Each interface has impressive 24-bit audio specs all the way up to 192kHz, and they support anywhere from 24 to 128 channels of simultaneous i/o while tracking, though realistically, we doubt the majority of users will be pushing these devices to anywhere near the limits.
What kind of connectivity do these devices offer? All of them feature a pair of ADAT ins and outs that let you add either sixteen or eight additional input channels depending on whether you’re connecting to external preamps at 44.1/48kHz or 96kHz. They all feature BNC connectors for external clock sync and S/PDIF digital audio on familiar RCA jacks.
Before we get into the differences in line inputs and preamps, let’s take a look at what comes out of these interfaces:
What makes one of these interfaces better for you than the next? The input section, which is a major point of product differentiation.
All three of these audio interfaces feature digital mixer interfaces that are controlled from your host computer (or, in some cases, from a tablet), and they offer a variety of additional features related to their mixer sections that you can’t see from the surface, like onboard dynamics processing, effects, and more.
Let’s explore some of the differences between these interfaces:
The MOTU 1248 adds AVB/TSN (Audio Video Bridging/Time Sensitive Network) Ethernet operation, too. With AVB, you can connect additional AVB-supported interfaces over standard Ethernet cabling, and on Thunderbolt-equipped Macs, you can even use Ethernet as your primary connection to the computer itself. The advantage of AVB compared with Thunderbolt and USB is distance: You can set up a MOTU preamp in one room and then run a single Ethernet cable up to 100M (328 feet) back to the primary interface on your computer. Although latency between devices on an AVB network is low (just a handful of samples), we would still favor USB or Thunderbolt for best results if you don’t specifically require AVB’s distance capabilities.
Management of the 1248 is accomplished via a web-based application that can run on any Mac, PC, or tablet as long as that device is attached to the same network (wired or wireless) as the computer to which the 1248 is connected.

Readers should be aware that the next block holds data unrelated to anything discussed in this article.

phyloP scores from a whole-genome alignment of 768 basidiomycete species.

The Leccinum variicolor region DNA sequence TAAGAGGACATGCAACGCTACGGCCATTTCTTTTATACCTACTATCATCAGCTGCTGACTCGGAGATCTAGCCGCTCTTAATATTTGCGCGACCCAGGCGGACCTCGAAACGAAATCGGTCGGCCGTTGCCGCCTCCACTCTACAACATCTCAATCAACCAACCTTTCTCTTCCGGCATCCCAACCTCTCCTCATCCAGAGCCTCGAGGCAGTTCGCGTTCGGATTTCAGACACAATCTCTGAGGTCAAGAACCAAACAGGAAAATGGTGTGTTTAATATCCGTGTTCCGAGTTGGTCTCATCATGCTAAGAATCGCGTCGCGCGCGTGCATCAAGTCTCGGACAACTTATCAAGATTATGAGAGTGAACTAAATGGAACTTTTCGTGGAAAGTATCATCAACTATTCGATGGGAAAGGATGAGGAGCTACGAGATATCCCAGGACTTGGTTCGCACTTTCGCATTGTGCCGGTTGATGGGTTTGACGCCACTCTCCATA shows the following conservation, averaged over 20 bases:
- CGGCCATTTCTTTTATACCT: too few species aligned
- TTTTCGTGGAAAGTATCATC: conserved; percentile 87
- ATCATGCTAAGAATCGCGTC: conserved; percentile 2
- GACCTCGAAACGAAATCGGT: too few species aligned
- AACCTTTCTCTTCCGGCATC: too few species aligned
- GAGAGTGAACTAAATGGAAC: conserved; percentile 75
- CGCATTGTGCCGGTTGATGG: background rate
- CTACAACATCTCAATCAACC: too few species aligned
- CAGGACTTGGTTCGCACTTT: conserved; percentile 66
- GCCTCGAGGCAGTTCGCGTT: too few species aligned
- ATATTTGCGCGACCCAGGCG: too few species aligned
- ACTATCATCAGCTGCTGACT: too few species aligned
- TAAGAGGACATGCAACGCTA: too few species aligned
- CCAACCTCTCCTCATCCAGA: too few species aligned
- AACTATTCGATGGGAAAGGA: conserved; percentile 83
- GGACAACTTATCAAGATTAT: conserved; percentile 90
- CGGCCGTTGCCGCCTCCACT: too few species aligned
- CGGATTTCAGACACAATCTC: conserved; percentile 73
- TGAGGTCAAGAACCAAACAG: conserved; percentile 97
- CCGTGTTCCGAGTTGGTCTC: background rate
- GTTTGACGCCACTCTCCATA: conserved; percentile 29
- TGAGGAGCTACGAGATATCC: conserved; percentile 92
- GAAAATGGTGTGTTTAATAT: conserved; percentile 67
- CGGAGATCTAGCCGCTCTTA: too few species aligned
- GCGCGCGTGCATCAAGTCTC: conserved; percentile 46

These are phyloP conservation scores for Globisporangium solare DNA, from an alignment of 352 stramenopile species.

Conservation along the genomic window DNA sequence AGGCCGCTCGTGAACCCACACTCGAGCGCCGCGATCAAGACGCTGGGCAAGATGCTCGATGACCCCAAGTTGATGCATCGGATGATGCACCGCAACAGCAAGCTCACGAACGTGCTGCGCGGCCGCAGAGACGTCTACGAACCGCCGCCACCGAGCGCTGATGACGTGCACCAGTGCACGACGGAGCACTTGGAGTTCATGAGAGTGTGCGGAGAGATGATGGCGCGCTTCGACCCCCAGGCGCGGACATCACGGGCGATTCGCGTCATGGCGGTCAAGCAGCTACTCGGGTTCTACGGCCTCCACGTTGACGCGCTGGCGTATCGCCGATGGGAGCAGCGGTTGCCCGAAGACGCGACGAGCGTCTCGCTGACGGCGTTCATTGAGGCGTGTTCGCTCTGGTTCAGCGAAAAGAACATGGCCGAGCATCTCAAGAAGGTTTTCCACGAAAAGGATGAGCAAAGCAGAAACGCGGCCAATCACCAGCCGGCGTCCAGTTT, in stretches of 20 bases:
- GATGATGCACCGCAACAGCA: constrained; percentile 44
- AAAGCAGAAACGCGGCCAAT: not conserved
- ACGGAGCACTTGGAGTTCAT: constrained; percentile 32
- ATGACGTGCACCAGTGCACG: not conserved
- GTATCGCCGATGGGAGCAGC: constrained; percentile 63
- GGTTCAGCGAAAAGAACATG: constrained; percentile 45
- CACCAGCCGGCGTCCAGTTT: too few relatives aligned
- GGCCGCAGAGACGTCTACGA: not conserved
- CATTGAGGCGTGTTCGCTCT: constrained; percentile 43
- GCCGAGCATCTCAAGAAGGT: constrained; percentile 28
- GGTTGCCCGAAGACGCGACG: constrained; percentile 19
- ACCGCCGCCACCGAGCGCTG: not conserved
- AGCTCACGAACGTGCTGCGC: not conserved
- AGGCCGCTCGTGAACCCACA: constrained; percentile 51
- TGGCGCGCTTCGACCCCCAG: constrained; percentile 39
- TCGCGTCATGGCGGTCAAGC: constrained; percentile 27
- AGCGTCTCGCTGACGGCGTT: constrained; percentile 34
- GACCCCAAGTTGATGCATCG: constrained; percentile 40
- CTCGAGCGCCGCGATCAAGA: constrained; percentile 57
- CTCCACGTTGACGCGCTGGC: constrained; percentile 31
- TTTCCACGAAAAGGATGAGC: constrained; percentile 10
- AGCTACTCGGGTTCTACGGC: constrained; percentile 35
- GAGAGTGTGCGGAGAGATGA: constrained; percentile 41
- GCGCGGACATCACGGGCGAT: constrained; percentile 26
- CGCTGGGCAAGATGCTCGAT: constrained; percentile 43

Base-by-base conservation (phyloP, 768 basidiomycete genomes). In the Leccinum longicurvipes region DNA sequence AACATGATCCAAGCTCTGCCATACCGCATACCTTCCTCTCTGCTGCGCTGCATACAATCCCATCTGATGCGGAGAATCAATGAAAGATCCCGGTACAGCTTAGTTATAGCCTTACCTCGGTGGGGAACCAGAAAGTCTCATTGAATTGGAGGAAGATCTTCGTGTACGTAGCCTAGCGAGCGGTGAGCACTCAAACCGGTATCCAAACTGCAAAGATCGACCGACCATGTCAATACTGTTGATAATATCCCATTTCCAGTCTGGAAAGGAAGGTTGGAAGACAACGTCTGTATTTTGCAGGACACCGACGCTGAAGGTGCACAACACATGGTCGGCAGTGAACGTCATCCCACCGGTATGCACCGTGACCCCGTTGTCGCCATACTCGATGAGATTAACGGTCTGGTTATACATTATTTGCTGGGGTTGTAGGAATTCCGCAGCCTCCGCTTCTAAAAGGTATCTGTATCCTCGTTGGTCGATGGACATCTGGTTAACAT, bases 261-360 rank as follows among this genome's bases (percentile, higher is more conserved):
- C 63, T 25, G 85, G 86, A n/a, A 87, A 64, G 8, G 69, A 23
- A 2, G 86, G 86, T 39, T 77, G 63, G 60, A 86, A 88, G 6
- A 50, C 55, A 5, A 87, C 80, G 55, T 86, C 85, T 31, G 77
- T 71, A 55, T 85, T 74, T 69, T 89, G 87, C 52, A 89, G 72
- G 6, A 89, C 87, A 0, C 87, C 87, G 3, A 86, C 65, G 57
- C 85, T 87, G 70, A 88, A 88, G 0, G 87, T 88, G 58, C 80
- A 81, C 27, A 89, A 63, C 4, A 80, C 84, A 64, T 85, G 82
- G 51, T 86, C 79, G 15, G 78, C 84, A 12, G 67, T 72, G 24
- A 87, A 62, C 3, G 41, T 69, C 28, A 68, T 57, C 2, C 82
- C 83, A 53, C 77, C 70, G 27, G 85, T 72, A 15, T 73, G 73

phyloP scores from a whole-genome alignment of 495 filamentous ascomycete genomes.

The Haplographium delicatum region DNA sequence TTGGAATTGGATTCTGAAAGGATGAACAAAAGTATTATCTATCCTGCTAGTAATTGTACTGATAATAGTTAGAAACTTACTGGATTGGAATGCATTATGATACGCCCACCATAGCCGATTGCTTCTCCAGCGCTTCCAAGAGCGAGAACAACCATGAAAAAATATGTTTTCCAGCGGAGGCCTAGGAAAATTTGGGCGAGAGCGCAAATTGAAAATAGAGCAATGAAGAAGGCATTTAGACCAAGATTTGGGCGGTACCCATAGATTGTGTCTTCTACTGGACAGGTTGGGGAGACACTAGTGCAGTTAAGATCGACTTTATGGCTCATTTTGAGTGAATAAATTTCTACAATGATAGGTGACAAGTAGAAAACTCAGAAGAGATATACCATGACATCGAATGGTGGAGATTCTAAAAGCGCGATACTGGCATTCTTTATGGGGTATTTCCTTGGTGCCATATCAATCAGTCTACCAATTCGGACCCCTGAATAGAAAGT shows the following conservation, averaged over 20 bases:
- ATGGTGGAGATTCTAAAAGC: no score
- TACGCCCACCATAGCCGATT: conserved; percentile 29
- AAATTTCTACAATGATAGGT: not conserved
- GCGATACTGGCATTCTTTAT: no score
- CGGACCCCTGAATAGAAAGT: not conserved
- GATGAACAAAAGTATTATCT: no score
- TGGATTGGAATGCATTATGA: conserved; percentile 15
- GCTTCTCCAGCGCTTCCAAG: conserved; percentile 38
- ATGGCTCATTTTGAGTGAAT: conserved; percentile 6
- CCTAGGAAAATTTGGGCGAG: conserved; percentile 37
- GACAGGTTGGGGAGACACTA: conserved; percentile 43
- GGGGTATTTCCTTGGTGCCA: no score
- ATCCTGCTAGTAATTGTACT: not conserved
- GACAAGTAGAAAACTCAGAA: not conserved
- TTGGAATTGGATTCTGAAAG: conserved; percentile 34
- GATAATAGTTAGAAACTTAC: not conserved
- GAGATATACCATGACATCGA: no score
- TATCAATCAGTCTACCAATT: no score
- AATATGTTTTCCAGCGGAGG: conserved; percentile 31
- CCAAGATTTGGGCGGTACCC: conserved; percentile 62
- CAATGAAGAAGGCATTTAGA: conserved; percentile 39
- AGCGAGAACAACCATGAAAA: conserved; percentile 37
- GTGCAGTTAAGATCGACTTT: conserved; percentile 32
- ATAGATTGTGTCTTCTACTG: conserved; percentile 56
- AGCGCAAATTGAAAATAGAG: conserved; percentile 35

The MOTU 1248 offers up to 32 assignable input channels and 34 outs at 48kHz, and each channel strip includes a high-pass filter, noise gate, four-band parametric EQ, and compressor (accessed via the AVB Control web browser interface, explored later). The mixer itself supports up to 48 assignable input channels. The MOTU MasterWorks Leveler is modeled after the Teletronix LA-2A compressor, the EQ is modeled after British console EQs, and the onboard Classic Reverb has tails up to sixty seconds long (and three frequency bands with adjustable crossover points).
You can configure up to seven stereo aux busses and four mix groups, and individual band members/musicians can use an iPad app to manage their own monitor mixes.
The front of the Studio 192 has a pair of combo XLR preamp/TS instrument inputs, and the rear has six XLR/TRS combo preamp/line inputs. Each channel has assignable phantom power from the front panel, while other settings are addressed via software. Connecting via ¼” TRS cables bypasses the XMAX preamp circuitry (important when connecting your pricey outboard preamps).
PreSonus UC Surface software runs on Macintosh and Windows computers, and through its digital mixer software interface, UC Surface provides detailed controls over all of the inputs. Besides 180° polarity control, the PreSonus Fat Channel interface provides a high-pass filter, parametric EQ, compression/limiting, and noise gating on the first sixteen inputs. This is cool, because if you add eight additional preamps via a PreSonus DP88 or other ADAT-attached preamp, you can take advantage of the onboard signal processing.